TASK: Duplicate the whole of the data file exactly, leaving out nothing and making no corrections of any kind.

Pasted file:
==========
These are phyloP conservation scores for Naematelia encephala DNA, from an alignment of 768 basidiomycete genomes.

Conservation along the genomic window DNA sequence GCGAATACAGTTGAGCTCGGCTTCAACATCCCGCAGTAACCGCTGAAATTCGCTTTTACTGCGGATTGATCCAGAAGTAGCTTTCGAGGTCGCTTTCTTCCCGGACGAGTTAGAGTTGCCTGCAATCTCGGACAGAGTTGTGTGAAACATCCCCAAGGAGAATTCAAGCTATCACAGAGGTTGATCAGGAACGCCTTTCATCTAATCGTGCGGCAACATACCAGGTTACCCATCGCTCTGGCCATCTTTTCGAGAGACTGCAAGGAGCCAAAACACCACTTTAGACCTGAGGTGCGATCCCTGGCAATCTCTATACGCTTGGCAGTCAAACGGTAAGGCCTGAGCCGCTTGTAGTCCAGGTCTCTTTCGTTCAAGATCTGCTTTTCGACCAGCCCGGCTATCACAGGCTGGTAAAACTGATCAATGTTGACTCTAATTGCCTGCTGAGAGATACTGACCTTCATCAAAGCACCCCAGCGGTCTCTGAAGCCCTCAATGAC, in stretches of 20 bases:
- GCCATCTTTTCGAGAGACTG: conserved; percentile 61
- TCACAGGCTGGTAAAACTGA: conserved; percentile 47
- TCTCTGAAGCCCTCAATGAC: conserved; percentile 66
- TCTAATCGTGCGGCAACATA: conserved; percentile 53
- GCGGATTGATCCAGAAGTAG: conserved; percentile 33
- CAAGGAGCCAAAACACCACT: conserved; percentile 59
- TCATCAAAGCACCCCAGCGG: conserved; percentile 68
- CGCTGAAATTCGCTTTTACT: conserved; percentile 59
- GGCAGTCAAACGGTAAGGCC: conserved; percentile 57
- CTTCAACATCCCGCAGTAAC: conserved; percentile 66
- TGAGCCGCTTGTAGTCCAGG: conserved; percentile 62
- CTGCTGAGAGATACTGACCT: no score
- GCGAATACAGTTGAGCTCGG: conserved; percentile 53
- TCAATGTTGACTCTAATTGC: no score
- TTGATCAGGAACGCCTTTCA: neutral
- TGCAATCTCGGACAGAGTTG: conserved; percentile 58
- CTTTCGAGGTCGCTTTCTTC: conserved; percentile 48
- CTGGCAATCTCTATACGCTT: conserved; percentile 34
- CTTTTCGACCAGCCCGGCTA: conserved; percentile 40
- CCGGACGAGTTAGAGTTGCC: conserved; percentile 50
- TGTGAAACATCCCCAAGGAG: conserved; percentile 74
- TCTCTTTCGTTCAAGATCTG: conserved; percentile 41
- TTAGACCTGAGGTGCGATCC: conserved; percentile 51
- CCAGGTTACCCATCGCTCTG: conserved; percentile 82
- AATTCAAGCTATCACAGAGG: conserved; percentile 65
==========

These are phyloP conservation scores for Naematelia encephala DNA, from an alignment of 768 basidiomycete genomes.

Conservation along the genomic window DNA sequence GCGAATACAGTTGAGCTCGGCTTCAACATCCCGCAGTAACCGCTGAAATTCGCTTTTACTGCGGATTGATCCAGAAGTAGCTTTCGAGGTCGCTTTCTTCCCGGACGAGTTAGAGTTGCCTGCAATCTCGGACAGAGTTGTGTGAAACATCCCCAAGGAGAATTCAAGCTATCACAGAGGTTGATCAGGAACGCCTTTCATCTAATCGTGCGGCAACATACCAGGTTACCCATCGCTCTGGCCATCTTTTCGAGAGACTGCAAGGAGCCAAAACACCACTTTAGACCTGAGGTGCGATCCCTGGCAATCTCTATACGCTTGGCAGTCAAACGGTAAGGCCTGAGCCGCTTGTAGTCCAGGTCTCTTTCGTTCAAGATCTGCTTTTCGACCAGCCCGGCTATCACAGGCTGGTAAAACTGATCAATGTTGACTCTAATTGCCTGCTGAGAGATACTGACCTTCATCAAAGCACCCCAGCGGTCTCTGAAGCCCTCAATGAC, in stretches of 20 bases:
- GCCATCTTTTCGAGAGACTG: conserved; percentile 61
- TCACAGGCTGGTAAAACTGA: conserved; percentile 47
- TCTCTGAAGCCCTCAATGAC: conserved; percentile 66
- TCTAATCGTGCGGCAACATA: conserved; percentile 53
- GCGGATTGATCCAGAAGTAG: conserved; percentile 33
- CAAGGAGCCAAAACACCACT: conserved; percentile 59
- TCATCAAAGCACCCCAGCGG: conserved; percentile 68
- CGCTGAAATTCGCTTTTACT: conserved; percentile 59
- GGCAGTCAAACGGTAAGGCC: conserved; percentile 57
- CTTCAACATCCCGCAGTAAC: conserved; percentile 66
- TGAGCCGCTTGTAGTCCAGG: conserved; percentile 62
- CTGCTGAGAGATACTGACCT: no score
- GCGAATACAGTTGAGCTCGG: conserved; percentile 53
- TCAATGTTGACTCTAATTGC: no score
- TTGATCAGGAACGCCTTTCA: neutral
- TGCAATCTCGGACAGAGTTG: conserved; percentile 58
- CTTTCGAGGTCGCTTTCTTC: conserved; percentile 48
- CTGGCAATCTCTATACGCTT: conserved; percentile 34
- CTTTTCGACCAGCCCGGCTA: conserved; percentile 40
- CCGGACGAGTTAGAGTTGCC: conserved; percentile 50
- TGTGAAACATCCCCAAGGAG: conserved; percentile 74
- TCTCTTTCGTTCAAGATCTG: conserved; percentile 41
- TTAGACCTGAGGTGCGATCC: conserved; percentile 51
- CCAGGTTACCCATCGCTCTG: conserved; percentile 82
- AATTCAAGCTATCACAGAGG: conserved; percentile 65